And so he would advise us to meditate on the fact that we want our projects to be both bigger and not bigger at the same time, and then search for solutions that would allow us to do both things at the same time.

Some folks in the software development field did just that. And they invented the “Agile” project management philosophy. And the philosophy, in various forms, has been wildly successful, allowing software development teams to produce products that, all told, take months and sometimes years to complete, while avoiding many of the downsides and dark places that come with big projects.

The neat thing is that some of their tricks aren’t just for software teams. They will work for creative individuals as well.

Sprints, Not Sub-Projects

The key move is to break our projects into a series of “sprints.”

Here are the key features of an ideal sprint:

  1. It lasts just a week or two.
  2. It yields a finished (though not polished) intermediate product of some sort.
  3. That intermediate product has some value independent of the overall big project.
  4. That intermediate product can be evaluated by others (and ideally those who might have an interest in the project)
  5. That intermediate product contributes reasonably efficiently (though not necessarily perfectly efficiently) to the overall goal.

Now this is similar to the idea of breaking our projects into “sub-projects,” but it’s not quite the same thing. The main difference is that sprints are designed to produce parts or successive prototypes that have some independent value and can be evaluated by others. Sub-projects often don’t have any value until the whole project is completed.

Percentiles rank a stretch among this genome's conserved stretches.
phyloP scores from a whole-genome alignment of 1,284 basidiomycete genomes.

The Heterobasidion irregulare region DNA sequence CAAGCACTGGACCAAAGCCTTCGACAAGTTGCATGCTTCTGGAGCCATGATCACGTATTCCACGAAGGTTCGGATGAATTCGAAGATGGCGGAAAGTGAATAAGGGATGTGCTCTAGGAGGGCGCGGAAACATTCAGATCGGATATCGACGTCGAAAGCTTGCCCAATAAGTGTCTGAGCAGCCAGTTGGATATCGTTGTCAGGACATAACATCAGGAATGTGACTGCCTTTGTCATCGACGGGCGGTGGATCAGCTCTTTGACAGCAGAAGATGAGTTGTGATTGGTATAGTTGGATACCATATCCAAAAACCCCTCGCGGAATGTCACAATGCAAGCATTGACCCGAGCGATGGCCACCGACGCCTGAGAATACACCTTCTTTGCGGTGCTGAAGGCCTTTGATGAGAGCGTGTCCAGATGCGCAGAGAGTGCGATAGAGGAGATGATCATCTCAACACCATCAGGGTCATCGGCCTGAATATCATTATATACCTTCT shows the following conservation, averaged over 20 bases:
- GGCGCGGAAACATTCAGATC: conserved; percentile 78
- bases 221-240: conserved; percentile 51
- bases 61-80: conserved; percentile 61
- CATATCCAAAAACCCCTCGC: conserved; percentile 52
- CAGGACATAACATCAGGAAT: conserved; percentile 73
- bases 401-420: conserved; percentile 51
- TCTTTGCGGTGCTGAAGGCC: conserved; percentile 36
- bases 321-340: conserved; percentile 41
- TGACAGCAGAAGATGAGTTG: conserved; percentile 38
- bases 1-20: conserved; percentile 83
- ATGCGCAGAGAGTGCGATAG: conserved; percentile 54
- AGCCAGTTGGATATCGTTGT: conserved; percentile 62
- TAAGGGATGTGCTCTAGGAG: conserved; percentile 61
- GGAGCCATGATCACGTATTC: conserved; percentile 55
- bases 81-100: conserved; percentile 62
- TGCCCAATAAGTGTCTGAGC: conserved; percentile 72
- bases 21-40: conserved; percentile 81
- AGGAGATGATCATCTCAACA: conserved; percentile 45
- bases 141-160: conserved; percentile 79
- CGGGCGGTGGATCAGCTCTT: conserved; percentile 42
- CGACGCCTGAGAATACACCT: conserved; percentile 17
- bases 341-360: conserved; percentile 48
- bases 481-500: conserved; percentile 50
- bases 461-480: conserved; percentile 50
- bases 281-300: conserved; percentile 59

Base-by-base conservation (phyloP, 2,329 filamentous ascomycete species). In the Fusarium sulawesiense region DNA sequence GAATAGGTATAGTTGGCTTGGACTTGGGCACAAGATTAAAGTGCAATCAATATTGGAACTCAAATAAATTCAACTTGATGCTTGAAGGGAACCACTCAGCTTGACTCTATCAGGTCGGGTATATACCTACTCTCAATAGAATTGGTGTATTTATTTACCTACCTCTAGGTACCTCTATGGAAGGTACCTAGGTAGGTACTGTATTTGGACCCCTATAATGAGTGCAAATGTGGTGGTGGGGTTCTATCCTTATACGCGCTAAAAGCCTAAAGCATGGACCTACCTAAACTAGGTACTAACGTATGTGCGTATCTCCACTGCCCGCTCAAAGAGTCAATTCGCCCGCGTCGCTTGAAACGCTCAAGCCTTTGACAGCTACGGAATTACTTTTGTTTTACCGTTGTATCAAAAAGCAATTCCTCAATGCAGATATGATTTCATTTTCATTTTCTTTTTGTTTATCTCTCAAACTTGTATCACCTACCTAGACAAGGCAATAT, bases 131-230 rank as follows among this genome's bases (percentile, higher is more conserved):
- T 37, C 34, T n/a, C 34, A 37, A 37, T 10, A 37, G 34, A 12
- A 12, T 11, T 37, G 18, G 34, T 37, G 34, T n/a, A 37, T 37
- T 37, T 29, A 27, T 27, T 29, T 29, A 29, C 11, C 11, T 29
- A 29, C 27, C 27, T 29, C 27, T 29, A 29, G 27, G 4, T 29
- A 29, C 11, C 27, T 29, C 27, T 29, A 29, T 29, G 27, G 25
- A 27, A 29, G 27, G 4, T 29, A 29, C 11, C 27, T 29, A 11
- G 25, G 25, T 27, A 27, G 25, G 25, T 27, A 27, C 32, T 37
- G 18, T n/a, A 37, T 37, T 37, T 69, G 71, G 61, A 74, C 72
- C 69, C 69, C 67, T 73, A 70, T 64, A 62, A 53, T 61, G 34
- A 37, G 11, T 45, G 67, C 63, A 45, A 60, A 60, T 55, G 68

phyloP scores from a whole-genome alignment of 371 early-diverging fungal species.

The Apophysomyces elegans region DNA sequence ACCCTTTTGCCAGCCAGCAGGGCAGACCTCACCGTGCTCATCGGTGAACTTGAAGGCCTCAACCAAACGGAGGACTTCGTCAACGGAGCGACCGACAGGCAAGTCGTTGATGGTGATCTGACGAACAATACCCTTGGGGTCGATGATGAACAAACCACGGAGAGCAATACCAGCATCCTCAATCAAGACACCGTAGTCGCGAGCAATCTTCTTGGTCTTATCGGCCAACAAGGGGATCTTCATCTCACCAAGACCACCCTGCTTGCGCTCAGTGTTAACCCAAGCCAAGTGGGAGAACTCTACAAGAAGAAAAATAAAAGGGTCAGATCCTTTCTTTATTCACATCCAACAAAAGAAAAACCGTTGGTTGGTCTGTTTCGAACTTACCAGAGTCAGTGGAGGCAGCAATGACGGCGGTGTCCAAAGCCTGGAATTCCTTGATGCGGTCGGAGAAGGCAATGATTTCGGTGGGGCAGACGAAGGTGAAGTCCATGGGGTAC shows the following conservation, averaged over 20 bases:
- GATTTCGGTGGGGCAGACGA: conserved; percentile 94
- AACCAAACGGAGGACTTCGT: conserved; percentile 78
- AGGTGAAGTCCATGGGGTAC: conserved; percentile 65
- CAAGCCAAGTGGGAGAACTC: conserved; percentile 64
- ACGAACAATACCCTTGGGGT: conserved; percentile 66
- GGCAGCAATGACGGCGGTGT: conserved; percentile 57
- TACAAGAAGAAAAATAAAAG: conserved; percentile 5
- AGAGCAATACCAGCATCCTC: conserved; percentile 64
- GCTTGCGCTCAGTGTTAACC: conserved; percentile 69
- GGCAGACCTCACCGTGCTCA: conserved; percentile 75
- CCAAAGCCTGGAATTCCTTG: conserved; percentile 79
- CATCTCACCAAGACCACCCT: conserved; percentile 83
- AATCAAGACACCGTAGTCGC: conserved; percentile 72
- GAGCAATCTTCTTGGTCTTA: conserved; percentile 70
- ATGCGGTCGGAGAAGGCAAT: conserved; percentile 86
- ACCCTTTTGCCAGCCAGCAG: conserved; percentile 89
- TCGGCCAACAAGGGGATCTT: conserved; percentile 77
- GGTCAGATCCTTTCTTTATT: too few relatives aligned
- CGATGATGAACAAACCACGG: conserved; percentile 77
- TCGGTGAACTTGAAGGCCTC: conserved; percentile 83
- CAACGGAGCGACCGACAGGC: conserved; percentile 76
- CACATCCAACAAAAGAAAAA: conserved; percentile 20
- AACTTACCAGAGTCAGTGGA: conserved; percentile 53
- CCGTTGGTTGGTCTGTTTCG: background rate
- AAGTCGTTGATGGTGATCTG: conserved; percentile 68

For example, if we are writing a book, we might spend a week outlining the whole thing and trying to write an introduction. At the end of the week we have a cryptic outline that only we understand, and which will probably have to be re-worked several times before the book is done, and our half-written introduction will be a bunch of stage setting for a stage that might not look the same by the time we’re finished.

Alternately, we might spend the week writing an essay that sketches the main argument, with the intention of publishing it on a blog. Then, even if we don’t ever finish the book, we will at least have a blog post published and can get feedback on the main argument. And, if we do eventually finish the book, our effort will have contributed reasonably efficiently to that goal.

If we are remodeling our house, we can create a big vision, rip out all the drywall, and hunker down for a few months of bringing our vision into being.

Or we can schedule a party for a couple weeks out, commit to finishing one bathroom, and then get some feedback on our handiwork and artistic choices before moving on to another part of the project.

More frequent feedback means we are more likely to notice unexpected complications earlier, when they are easier to deal with, and when we haven’t already sunk so much effort into what might be a dead end. And independent value means that, even if we don’t finish the big project, we still have something to show for our efforts.

If you plan your projects as a series of sprints, get feedback along the way, and commit to finishing each one- to two-week chunk even if something a little better comes along, you should finish more big projects, get more value out of the ones you don’t finish, and dampen your project-related emotional mood swings.

As for that pile of books on your night stand, you’re on your own there.